Women versus Men in Higher Education: My Pedagogical Experiences Highlighted

By: Rhonda Nemri

Education is around us everywhere. We become educated through the many stages of our lives. Some have attended pre-school or day care all the way through their elementary education of 8th grade. Then we move along to four years of high school, and students become part of a different pedagogical way of learning. Students attending classes for 8 hours a day, forming long-term friendships (or not), sports, lunch, student body activities that bond the high school together and finally faculty and staff that are there. Then these students graduate and move along to higher education: college. College becomes a new experience for these students. For some it is a way to party and meet new people, and others solely believe that the college education is a key component in their success, with some slight partying and meeting new people. College becomes part of your new identity. These students elementary and high school days are over and are becoming a new person or still holding on to their high school years. However, as students become acclimated in their new classrooms, the classroom climate is different from the average high school classroom. You are now left alone, and possibly know no one around you. This tends to be one of the scarier moments when first attending as a freshmen college student. Nonetheless, the first day of classes is an experience that one wouldn’t forget. All the clicks you were once part of in high school is gone, and you are now on your own.

As an educator in higher education, teaching college students in the communication field has struck a very interesting nerve in my body. I notice many different things when lecturing, doing group activities, assignments, and class discussions. Getting a college degree has been and I am sure will always be one accomplishment in one’s life that is very dear to them. Including myself, when I first received my bachelor’s degree a few years ago, I felt it was something that I worked hard for and had many sleepless nights. However, that accomplishment was something I can still remember being a great step and pushed me forward to attend graduate school and become a college instructor. Being a teacher was something that I always wanted to become. At a young age I used to pretend with my younger sisters to play school. I was the teacher often, and they were my students. It felt great to feel as if I were in charge, and actually gave out assignments that they’ve done. Of course it was silly assignments, and from what I remember assignments pertained rewriting sentences from a book, and spelling words. At times pretend teaching seemed real for me, and the authoritative figure that I was to my sisters as their play teacher is what made me feel good.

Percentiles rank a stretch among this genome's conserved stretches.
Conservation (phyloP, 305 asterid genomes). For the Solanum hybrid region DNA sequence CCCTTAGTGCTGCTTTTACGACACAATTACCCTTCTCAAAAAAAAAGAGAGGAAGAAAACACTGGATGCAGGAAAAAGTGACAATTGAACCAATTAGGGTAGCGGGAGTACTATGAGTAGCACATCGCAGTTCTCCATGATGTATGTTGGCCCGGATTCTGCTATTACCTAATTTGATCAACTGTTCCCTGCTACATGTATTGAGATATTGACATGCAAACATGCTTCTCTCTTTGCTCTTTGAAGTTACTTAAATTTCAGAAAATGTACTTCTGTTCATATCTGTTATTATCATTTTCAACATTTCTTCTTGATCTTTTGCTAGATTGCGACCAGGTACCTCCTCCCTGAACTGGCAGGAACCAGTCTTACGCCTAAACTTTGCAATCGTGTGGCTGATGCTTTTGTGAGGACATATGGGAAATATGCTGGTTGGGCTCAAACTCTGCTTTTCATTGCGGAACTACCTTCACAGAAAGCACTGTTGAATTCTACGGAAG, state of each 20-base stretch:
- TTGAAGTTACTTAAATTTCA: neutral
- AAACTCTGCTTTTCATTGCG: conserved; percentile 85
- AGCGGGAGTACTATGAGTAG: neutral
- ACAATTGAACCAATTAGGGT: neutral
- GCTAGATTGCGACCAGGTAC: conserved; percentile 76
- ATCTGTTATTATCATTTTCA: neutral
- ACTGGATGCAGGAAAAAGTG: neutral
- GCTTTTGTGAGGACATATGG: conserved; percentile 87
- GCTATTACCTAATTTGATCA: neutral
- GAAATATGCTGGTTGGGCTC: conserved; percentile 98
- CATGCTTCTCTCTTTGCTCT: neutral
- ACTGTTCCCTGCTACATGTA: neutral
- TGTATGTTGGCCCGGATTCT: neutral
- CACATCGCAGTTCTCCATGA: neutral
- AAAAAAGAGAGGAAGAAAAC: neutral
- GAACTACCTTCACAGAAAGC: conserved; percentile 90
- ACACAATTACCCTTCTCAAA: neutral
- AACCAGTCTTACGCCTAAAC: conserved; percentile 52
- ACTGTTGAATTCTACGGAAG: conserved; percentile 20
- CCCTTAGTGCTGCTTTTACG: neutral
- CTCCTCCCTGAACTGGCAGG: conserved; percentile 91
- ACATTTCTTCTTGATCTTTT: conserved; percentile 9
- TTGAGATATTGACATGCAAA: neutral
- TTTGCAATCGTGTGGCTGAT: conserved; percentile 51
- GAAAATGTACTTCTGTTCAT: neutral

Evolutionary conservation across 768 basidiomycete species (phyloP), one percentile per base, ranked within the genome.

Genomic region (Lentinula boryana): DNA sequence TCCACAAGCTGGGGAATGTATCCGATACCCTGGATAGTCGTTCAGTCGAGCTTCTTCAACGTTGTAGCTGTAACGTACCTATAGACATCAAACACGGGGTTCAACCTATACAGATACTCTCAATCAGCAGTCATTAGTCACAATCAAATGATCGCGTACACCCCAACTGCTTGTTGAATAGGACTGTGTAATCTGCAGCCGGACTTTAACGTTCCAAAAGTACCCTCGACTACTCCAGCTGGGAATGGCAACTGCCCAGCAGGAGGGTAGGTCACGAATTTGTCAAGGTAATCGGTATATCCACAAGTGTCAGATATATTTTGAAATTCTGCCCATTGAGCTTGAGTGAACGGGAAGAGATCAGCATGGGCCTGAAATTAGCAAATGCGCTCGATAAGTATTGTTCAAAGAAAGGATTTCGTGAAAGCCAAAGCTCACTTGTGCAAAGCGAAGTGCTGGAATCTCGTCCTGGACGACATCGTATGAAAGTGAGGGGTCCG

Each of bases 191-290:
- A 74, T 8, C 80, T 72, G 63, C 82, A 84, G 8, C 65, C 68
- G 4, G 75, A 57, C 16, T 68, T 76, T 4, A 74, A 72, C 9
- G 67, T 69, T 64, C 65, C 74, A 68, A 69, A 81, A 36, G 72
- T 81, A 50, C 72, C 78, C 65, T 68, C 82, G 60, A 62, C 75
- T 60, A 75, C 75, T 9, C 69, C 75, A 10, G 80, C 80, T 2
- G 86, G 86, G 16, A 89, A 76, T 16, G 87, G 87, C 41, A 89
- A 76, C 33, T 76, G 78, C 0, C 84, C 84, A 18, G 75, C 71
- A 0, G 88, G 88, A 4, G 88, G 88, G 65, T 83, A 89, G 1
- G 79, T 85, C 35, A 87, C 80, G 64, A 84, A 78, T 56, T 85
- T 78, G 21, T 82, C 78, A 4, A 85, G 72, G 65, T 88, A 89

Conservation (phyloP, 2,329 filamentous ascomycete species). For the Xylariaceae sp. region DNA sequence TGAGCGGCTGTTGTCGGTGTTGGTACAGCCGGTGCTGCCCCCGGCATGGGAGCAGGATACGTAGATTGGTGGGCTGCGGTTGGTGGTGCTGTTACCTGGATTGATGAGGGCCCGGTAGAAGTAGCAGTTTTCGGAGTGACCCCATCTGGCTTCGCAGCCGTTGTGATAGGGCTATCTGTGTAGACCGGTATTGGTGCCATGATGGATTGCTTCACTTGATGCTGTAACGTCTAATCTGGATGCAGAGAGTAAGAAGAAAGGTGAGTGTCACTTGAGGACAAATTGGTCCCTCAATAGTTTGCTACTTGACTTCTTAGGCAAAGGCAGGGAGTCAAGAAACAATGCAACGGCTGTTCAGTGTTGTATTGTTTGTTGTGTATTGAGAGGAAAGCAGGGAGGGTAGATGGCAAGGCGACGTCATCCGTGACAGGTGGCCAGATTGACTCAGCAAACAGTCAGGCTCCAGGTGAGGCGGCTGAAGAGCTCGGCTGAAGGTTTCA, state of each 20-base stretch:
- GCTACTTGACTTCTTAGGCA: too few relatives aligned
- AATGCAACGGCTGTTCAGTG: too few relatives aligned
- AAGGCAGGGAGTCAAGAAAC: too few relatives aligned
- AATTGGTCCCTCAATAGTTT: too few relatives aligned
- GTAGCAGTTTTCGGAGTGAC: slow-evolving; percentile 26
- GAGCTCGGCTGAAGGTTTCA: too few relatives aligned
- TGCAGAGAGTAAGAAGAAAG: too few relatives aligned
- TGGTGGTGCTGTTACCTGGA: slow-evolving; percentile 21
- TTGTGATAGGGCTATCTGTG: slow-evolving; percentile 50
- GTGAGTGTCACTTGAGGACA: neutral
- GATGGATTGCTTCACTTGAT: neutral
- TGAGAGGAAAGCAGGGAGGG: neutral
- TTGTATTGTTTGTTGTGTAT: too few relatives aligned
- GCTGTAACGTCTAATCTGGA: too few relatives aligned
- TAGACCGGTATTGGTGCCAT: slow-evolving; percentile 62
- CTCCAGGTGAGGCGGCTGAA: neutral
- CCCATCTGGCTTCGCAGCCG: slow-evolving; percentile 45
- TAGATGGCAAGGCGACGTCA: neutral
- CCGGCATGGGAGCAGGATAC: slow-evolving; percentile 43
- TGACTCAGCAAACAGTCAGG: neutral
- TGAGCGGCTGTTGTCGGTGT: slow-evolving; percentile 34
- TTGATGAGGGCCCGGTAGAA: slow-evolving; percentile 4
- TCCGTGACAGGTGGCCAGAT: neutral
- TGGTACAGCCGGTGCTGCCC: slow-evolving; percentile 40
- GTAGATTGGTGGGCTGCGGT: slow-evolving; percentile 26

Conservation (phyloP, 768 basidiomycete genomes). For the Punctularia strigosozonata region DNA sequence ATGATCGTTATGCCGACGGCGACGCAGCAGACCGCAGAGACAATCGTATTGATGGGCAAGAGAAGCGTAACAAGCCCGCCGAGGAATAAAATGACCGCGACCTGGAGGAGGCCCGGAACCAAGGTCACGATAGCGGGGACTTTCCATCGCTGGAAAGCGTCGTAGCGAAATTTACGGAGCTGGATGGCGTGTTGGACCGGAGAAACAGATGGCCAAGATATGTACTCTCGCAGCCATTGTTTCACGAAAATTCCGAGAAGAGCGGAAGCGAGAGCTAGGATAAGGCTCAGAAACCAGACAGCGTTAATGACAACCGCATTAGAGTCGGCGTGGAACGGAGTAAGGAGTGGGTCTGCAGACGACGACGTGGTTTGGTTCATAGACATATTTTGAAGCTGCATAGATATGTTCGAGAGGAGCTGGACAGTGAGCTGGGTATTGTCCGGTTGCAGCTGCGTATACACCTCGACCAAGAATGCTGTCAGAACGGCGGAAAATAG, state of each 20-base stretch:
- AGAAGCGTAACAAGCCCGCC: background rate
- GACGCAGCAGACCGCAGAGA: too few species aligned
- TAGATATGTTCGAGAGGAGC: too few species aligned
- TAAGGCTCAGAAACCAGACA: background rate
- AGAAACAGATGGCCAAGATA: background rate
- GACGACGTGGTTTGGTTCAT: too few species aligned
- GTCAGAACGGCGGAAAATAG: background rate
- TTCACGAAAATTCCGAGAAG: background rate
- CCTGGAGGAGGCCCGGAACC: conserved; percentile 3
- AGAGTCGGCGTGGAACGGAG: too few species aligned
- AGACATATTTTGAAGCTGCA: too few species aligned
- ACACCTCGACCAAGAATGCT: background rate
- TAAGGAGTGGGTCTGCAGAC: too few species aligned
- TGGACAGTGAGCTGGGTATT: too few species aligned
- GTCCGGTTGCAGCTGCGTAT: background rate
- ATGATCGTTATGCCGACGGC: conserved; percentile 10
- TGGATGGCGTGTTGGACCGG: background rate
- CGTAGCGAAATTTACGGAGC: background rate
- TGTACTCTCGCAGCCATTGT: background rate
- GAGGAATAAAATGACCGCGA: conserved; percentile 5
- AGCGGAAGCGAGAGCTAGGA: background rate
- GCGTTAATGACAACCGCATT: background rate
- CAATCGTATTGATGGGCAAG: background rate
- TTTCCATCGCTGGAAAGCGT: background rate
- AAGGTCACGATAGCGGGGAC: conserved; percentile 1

As I compare my pretend teaching “position” to my now teaching position, being an authoritative figure and just that is not on my agenda as an educator. However, holding the authoritative position in the classroom is something that one must pertain, but to not only use your legitimate power to get attention. I have been teaching now for almost 2 years, and I just can’t seem to stop thinking about women in the classroom versus men in the classroom.  I will be discussing my experience being a young woman educator to college students, women and men in the classroom through my experiences, and how it has opened my eyes constructing new pedagogical ways of teaching.

My Teaching Experience and Image